RITTER: Does landlords’ willingness to give concessions have an impact on the recent slowdown in store closings? JAFFE: The landlord-tenant relationship is more important than ever. The word that comes up is transparency. When we’ve done short-term aggressive deals to remain in a space, it’s because I don’t want to close a store if I can help it. It’s not appropriate based on the conomy and the current state of affairs. I’d put it off six months or a year, and landlords are cooperating. CARROLL: There’s a differentiation between somebody who may be a bankruptcy candidate and a viable retailer who has an issue at a specific site. Maybe they’re coming up on renewal, maybe not. But you have confidence in that retailer and what it adds to the center, and you want to keep it. Rent reduction isn’t going to help save a retailer if there’s not vendor support there.
ULLMAN: Similar to what’s happening with lenders and loans, we as
landlords would rather extend a lease than write it off. We will generally be in a position to have to deal with renewal options where
you’re not going to get the full five years.
We look very much to health ratios. It’s not as transparent as we’d
like because you don’t really get sales figures from most tenants anymore. But we do look at the comparison of their sales figures, which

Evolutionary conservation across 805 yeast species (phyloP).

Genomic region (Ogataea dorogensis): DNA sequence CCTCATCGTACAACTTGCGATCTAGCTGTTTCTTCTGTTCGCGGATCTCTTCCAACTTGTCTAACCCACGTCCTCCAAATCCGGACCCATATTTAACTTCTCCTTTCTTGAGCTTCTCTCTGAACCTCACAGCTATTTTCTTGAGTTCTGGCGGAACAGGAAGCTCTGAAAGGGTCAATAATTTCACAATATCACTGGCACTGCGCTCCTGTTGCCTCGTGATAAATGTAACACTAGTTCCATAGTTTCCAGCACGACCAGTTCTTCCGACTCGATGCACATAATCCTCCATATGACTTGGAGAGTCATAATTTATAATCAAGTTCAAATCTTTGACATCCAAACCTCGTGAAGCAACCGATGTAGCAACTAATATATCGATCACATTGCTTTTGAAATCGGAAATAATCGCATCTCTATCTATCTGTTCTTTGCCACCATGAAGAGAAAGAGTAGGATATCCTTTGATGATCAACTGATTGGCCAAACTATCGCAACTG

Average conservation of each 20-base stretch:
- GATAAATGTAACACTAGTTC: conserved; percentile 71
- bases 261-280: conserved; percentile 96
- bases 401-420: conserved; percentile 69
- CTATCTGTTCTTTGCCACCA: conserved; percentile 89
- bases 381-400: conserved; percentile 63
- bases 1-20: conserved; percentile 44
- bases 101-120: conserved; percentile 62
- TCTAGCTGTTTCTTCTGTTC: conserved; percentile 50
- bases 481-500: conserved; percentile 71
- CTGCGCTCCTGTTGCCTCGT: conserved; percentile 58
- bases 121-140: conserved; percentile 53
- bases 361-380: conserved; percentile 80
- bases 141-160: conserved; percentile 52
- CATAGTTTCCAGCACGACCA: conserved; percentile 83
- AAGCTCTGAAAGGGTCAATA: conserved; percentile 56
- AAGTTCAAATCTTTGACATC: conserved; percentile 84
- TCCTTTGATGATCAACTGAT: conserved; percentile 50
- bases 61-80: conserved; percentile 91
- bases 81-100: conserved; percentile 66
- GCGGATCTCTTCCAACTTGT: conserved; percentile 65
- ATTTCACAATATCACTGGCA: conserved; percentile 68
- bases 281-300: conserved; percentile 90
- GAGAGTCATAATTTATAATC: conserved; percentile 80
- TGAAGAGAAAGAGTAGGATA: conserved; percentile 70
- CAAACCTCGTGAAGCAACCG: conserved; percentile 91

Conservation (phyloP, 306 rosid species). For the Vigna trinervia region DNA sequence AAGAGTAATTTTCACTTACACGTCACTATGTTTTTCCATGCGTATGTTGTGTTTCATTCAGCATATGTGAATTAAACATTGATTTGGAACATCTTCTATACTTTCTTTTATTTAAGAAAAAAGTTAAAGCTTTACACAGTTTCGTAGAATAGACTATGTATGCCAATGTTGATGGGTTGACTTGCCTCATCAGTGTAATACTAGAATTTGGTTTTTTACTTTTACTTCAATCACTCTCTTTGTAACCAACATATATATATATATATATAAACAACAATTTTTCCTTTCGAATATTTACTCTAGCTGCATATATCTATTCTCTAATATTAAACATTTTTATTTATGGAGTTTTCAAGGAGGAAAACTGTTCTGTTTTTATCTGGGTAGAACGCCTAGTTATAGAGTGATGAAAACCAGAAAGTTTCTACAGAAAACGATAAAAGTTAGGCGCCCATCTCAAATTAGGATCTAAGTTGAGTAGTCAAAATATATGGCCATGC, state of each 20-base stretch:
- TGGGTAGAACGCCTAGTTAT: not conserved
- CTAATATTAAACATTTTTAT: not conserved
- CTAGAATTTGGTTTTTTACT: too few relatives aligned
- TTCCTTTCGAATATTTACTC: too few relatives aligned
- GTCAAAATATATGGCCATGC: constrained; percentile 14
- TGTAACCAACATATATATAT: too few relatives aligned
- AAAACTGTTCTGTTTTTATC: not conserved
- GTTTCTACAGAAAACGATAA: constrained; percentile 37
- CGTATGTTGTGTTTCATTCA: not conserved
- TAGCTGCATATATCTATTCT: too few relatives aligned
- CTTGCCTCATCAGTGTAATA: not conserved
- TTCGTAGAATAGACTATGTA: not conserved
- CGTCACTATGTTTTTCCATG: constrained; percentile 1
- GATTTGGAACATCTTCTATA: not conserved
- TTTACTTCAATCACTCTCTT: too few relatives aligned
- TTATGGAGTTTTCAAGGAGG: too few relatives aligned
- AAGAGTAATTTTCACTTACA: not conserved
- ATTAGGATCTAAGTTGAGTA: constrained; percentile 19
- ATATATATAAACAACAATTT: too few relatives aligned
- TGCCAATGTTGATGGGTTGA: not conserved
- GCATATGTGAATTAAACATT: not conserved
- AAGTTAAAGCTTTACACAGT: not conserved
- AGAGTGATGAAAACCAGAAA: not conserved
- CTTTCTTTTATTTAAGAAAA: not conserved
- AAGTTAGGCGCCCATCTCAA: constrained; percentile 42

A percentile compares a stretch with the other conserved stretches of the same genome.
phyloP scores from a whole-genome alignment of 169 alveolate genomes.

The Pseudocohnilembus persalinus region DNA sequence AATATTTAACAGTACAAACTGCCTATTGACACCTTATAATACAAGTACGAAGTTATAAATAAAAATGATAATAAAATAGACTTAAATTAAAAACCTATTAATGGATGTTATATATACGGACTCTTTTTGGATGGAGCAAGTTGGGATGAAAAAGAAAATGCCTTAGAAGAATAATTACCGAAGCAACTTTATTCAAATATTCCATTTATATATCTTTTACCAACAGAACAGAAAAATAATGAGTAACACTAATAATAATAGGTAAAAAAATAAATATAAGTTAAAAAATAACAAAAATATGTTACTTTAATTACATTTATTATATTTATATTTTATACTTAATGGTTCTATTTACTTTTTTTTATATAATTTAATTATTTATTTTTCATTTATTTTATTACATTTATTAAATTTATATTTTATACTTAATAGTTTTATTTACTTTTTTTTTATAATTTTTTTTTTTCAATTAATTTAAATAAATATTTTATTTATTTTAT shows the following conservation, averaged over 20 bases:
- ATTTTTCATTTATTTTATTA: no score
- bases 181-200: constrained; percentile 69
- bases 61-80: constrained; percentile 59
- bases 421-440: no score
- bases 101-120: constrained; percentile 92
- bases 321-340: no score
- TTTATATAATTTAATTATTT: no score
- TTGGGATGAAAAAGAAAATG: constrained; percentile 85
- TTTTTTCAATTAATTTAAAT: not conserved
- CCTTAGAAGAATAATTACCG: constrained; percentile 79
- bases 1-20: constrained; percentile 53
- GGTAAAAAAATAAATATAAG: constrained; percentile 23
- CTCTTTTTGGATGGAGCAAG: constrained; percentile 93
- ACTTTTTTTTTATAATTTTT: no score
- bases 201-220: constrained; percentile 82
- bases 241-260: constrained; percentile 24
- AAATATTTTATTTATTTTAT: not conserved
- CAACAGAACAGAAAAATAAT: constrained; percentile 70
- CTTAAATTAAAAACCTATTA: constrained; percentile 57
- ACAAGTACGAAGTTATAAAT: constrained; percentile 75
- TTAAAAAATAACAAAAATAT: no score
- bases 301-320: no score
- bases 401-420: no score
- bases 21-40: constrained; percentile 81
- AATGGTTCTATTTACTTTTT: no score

we ask for, to their occupancy costs. If that’s within proportions, then
we’ll risk it for a while because re-tenanting a space takes a lot of
time. It’s not like they’re all lined up, waiting to go into your center.
RITTER: When do you see transactions coming back on the market?
HADDIGAN: In terms of transaction velocity, 2007 was the peak of
the market and by last year, depending on price points, the market
was probably off somewhere between 80%
and 90%. A big part of that is financing; I
don’t see reliable financing coming back to
retail for quite a while. Unless it’s investment
grade and/or a low price point, and a borrower with recourse, that’s all you’re getting
CARROLL: I agree, it is the smaller deals.
With the CMBS market not functioning
well, it’s really throwing it to the life companies and institutional players, or regional
banks, and that’s for deals $20 million or
under. So you’re able to get a grocery-an-chored center financed, but it’s likely to be
by a regional local bank that’s doing it with
ULLMAN: We’re seeing some green shoots
in the financing area. We have been
approached by at least four major banks and
investment banks offering a CMBS product.
Not the traditional CMBS product, but the
$100-million plus product that they’re willing to take on their own balance sheet and
sell off over a period of time. Developers
Diversified and Goldman Sachs did it. There
are now several groups that are looking to
do these, where the A tranche may be 90%
or 95% of the whole offering. So it’s coming
back, to that extent.
HADDIGAN: It all goes to risk assessment.
On the DDR deal that went out, that loan-to-value was approximately 50% on eight
properties. So there’s a lot of money out
there, but it was a very safe bet. That was an
important event in the markets over the
past year because it’s moving other things
along and it will slowly go out. There are a
lot of people watching the markets carefully, believing there’s got to be some
extraordinary buying opportunities. It
seems a little early. Where we are seeing
some of the better values so far have been
Longer term, you’re going to see a return
to urban core in many markets. People are
going to be more cautious about going to the
outlying areas for new development. ◆
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